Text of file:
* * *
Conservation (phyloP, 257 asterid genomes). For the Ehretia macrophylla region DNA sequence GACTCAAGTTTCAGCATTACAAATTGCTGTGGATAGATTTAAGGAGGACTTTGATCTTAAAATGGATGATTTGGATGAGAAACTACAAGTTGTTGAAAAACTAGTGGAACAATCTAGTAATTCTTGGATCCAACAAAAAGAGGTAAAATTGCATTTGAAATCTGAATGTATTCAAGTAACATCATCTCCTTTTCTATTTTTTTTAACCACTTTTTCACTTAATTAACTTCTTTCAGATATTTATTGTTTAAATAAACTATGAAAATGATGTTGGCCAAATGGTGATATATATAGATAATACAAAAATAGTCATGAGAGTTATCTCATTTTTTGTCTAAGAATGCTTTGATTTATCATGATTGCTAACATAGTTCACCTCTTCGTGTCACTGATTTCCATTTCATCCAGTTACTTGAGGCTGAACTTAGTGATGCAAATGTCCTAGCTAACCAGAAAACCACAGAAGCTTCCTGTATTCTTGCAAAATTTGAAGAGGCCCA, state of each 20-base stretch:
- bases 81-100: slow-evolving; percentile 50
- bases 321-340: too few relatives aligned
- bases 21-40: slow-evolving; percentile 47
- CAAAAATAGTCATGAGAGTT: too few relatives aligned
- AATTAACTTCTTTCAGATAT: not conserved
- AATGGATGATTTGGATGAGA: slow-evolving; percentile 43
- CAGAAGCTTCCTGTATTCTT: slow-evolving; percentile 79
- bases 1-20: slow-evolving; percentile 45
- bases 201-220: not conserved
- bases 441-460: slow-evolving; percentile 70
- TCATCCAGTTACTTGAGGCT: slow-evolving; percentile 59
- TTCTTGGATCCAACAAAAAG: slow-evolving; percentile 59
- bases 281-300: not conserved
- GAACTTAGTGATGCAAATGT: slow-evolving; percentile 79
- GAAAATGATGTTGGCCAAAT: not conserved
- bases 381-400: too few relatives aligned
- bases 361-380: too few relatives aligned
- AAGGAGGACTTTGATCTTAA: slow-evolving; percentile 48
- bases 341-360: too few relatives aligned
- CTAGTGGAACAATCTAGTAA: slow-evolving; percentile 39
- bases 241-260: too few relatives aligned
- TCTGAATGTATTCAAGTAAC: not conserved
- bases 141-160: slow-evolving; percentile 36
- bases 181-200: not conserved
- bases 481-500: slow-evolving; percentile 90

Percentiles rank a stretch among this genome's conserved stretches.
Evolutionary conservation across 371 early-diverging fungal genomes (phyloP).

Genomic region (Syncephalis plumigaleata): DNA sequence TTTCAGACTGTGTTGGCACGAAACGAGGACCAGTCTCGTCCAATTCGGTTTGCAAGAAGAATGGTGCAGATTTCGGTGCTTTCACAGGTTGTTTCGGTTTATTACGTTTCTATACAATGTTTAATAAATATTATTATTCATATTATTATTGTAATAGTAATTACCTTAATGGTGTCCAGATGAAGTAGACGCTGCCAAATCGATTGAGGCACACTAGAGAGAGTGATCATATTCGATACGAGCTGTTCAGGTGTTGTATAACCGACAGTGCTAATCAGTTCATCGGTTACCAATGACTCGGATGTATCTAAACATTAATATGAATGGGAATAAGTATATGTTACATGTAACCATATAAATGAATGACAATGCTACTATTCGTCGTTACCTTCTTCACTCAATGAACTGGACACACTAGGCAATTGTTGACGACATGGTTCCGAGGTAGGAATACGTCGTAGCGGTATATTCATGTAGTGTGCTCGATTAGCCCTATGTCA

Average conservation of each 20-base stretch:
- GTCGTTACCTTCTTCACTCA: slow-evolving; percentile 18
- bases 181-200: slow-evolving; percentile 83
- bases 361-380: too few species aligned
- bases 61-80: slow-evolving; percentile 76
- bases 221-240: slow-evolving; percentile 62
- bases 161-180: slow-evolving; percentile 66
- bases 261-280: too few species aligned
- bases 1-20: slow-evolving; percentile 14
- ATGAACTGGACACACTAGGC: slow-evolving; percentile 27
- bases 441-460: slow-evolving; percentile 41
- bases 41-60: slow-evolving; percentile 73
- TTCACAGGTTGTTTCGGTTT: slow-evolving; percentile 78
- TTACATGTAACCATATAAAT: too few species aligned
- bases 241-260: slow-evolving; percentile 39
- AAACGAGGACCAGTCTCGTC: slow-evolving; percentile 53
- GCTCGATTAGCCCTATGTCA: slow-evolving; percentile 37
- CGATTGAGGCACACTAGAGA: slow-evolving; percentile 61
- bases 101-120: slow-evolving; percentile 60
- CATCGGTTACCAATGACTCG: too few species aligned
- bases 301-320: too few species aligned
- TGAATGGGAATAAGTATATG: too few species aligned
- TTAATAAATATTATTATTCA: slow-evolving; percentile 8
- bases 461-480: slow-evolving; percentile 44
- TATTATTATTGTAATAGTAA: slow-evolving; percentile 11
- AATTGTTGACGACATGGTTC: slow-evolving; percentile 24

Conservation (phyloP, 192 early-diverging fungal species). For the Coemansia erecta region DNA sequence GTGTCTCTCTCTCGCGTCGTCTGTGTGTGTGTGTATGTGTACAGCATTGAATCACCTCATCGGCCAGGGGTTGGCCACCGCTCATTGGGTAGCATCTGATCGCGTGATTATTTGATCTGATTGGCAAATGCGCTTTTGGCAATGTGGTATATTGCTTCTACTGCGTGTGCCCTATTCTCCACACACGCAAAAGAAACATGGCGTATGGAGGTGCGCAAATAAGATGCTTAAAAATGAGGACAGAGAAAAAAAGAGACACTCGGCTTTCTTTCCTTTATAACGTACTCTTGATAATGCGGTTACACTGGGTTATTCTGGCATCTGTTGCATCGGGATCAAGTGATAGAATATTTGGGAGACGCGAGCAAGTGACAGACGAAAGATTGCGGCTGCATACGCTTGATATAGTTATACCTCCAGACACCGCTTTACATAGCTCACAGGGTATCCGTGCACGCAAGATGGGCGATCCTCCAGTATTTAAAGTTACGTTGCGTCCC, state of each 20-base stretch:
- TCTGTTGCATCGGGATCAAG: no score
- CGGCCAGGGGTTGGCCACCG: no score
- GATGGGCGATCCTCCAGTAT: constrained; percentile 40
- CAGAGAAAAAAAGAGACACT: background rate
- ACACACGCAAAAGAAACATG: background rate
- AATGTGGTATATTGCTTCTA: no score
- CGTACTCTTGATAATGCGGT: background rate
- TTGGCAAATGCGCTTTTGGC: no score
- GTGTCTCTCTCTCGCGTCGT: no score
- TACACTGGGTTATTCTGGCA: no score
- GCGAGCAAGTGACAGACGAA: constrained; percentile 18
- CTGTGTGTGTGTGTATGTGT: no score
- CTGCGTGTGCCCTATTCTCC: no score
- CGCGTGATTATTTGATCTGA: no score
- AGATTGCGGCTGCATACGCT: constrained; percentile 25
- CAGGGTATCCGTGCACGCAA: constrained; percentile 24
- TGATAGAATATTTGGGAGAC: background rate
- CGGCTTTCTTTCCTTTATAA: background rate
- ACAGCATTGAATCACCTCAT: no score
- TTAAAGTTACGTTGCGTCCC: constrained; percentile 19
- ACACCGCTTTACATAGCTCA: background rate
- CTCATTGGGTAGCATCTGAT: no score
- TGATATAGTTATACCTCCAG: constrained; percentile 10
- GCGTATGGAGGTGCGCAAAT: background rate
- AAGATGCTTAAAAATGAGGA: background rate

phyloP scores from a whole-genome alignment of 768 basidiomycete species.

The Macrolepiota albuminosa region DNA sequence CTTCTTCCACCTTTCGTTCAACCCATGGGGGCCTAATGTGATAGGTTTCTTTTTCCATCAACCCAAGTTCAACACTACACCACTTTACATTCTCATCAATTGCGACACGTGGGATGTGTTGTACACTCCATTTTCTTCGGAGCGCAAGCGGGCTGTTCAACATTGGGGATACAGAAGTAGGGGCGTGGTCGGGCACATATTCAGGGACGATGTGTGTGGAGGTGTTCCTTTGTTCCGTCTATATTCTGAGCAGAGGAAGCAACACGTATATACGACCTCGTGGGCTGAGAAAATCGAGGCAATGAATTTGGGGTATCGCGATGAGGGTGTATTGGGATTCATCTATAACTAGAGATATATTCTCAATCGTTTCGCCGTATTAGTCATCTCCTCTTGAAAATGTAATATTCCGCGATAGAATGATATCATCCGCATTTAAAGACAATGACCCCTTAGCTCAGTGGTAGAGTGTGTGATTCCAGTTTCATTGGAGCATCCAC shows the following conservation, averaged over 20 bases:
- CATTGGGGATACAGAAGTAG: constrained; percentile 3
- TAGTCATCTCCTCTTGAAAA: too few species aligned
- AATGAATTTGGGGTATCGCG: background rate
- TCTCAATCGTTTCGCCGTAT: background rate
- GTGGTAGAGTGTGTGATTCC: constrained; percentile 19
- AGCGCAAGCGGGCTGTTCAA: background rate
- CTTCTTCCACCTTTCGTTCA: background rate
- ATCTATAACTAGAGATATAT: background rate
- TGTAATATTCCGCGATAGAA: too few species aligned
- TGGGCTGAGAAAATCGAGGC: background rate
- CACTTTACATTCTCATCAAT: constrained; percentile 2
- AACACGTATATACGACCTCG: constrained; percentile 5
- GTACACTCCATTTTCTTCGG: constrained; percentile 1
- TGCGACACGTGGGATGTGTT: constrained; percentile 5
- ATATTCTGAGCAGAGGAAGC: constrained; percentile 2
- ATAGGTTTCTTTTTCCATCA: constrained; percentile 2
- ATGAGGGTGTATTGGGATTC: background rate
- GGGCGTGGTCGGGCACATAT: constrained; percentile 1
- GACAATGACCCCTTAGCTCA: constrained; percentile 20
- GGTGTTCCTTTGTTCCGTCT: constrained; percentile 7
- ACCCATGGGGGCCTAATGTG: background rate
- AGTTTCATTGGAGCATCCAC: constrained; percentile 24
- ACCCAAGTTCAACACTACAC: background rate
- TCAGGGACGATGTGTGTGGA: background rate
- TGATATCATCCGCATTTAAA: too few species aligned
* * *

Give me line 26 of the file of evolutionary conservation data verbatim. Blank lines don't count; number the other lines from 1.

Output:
- bases 481-500: slow-evolving; percentile 90